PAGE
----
As the authors note:
“It is interesting that participants did not highlight teachers and school administrators as primary sources of health information, which suggests that children tended to rely on adult family members and experiential learning to form their understandings about health.“
Thus, it is easy to see why the authors would conclude that:
“Parents, extended family members, and elders must play prominent roles in future initiatives to prevent childhood obesity in this community.“
While it is important to recognise the influence of specific culture and beliefs of Aboriginal communities on kids’ health behaviours, as I pointed out in my talk, culture and beliefs are important determinants of health behaviours in all communities – far more so than perhaps most of us think.
Ignoring or denying such cultural contexts and beliefs is simply not a viable strategy to changing health behaviours in any community.
Pigford AA, Willows ND, Holt NL, Newton AS, & Ball GD (2012). Using First Nations Children’s Perceptions of Food and Activity to Inform an Obesity Prevention Strategy. Qualitative health research, 22 (7), 986-96 PMID: 22645224
Aglukkaq Highlights Need For Culturally Appropriate Interventions
Yesterday’s Summit on Healthy Weights brought together a wide range of stakeholders from all sectors to discuss community based responses towards improving health and wellness in Canada’s children and youth.
In the discussion, I was particularly pleased to hear the Honourable Minister Leona Aglukkaq point out the importance of ensuring that community based interventions were culturally appropriate and community driven with a focus on improving health and wellness rather than simply reducing weights.
A particular challenge exists in Canada’s North, where communities are isolated with less availability of affordable healthy foods. Lifestyle transition has significantly reduced hunting and gathering of traditional foods, which provided these populations with nutritious and delicious diet.
As Gita Sharma, Endowed Chair in Aboriginal Health at the University of Alberta, a participant at this meeting pointed out,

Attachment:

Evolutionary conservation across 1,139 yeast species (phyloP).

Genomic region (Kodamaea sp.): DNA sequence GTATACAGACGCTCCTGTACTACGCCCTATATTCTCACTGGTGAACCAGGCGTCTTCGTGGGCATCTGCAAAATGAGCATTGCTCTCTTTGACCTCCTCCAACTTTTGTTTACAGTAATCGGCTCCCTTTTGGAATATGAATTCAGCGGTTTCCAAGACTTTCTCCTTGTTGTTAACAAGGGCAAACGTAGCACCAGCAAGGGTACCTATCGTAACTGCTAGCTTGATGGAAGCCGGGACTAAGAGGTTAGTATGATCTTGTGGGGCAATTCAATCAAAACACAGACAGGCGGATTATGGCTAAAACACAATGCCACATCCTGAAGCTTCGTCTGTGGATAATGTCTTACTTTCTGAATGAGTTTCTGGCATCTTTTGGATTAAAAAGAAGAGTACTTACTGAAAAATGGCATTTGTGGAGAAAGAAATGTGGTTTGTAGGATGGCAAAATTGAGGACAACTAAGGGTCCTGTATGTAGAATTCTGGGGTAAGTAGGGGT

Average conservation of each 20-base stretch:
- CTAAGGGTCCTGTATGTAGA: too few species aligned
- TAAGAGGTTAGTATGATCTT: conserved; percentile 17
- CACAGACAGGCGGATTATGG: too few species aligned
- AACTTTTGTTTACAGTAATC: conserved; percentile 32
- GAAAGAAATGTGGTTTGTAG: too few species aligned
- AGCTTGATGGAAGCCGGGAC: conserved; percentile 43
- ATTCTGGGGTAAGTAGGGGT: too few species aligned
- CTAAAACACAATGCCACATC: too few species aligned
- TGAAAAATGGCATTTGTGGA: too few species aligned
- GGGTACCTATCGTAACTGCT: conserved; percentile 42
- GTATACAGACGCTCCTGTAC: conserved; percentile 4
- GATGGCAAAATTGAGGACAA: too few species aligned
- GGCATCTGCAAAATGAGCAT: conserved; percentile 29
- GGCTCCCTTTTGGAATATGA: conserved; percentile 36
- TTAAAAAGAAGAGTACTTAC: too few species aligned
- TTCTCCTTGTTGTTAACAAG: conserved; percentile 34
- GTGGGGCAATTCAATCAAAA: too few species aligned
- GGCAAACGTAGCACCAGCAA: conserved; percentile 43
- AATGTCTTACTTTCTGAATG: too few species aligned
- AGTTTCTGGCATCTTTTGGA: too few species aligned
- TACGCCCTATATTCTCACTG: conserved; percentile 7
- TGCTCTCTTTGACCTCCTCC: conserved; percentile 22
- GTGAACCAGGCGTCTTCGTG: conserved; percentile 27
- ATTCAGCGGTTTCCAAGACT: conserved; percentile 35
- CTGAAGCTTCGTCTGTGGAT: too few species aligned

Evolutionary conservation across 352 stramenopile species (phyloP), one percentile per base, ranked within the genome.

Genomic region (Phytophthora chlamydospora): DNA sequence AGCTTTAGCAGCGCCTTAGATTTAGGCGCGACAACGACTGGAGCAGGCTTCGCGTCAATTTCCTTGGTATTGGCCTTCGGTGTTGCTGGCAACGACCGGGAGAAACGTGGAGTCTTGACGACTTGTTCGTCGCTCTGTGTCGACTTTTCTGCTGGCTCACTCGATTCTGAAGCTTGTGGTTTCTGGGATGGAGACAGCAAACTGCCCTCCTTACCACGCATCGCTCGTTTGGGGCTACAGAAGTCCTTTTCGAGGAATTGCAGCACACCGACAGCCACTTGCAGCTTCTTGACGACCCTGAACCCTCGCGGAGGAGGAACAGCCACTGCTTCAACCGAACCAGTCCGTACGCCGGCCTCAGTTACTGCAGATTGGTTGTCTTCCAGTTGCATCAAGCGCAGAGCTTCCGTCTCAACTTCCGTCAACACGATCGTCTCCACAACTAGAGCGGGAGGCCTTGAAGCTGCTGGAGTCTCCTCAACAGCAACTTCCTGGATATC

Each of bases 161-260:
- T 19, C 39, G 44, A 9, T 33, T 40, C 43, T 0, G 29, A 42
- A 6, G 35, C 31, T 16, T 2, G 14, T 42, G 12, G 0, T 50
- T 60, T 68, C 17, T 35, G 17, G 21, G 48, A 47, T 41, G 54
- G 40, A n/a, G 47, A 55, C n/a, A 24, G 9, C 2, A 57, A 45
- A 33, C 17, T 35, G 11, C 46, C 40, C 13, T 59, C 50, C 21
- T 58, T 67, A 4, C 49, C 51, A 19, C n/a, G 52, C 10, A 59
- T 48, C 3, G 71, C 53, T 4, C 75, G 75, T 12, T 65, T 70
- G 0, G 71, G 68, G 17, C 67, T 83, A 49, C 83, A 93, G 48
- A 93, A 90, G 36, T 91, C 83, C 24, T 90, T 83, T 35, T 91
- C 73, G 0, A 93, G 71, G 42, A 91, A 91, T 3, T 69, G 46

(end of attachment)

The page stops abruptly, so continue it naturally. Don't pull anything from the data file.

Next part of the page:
“It is essential to work with Aboriginal communities to have community driven multi-institutional nutrition and physical activity intervention programs, that are evidence-based and evaluated. These programs must also provide training and capacity building for employment at the local level, so communities can implement these programs and ensure sustainability.”
Gita Sharma emphasized the benefits of partnerships with the food retail based companies, as people make decisions about food choices at the point of purchase, making this the natural target for community based nutrition interventions. In addition, findings from such research must be distributed to the communities, stakeholders, and to the endusers to guide policy.
Given the importance of culturally appropriate community and population-specific interventions, the Canadian Obesity Network will dedicate a full day to this issue at the 3rd National Obesity Summit, in Vancouver next year.
Sharma Studies Nutrition From the Arctic to the Amazon
Last week I attended Medical Grand Rounds at the University of Alberta Hospital presented by our Faculty’s latest recruit Sangita Sharma (no relation), Professor in Aboriginal and Global Health and newly Endowed Chair in Aboriginal Health.
Sangita, who earned her PhD in nutritional epidemiology from the University of Manchester, UK, comes to Edmonton from the Nutrition Research Institute at the University of North Carolina at Chapel Hill. Prior to that, she was an associate professor at the University of Hawaii.
Her work focuses on the relationship between diet and disease in ethnic groups across the globe, including nutrient-gene interactions and the risk of cancer and heart disease.
Sangita spent nearly 10 years evaluating the diets of various ethnic groups in the US and through her research and recommendations, the USDA Pyramid Servings Database now includes food eaten by ethnic minority populations in the U.S. During this time she has conducted research in over 20 indigenous populations around the world.
Her current research focuses on Aboriginal health, nutritional and physical activity interventions to prevent chronic disease and improve dietary adequacies for Inuit/Inuvialuit populations in the Canadian Arctic, First Nations, Alaskan natives, Apache, Navajo and African-Americans, and monitoring the nutrition transition.
In her talk she presented a brief overview of her ongoing work in Canada’s Arctic, including Healthy Foods North, a culturally appropriate and community-based program to promote healthy eating and lifestyle amongst the Inuit and Inuvialuit population of Cambridge Bay and Taloyoak, NU and Inuvik and Tuktoyaktuk, NWT.
As Sangita pointed out, over 90% of the older population is presently medically obese and virtually 100% of the population does not meet the current recommendations for fibre, calcium, Vit A, D, E intake.
“Educating on healthy eating can be particularly challenging when the local language does not even have words for fibre, vitamins or minerals”, she notes.
By promote traditional food and activities, Sangita hopes to help improve people’s diet and activity levels thereby substantially reducing their risk of obesity and other diseases.
I was particularly impressed by the lengths Sangita goes to to ensure community engagement and ownership. Her strategy, described in a recent paper published in the American Journal of Health Behaviors, is certainly a strategy that can only be a model for interventions in any population.
With only a few community workshops, she demonstrated a huge impact on nutrition knowledge and behaviours, which will hopefully withstand the duration of the intervention.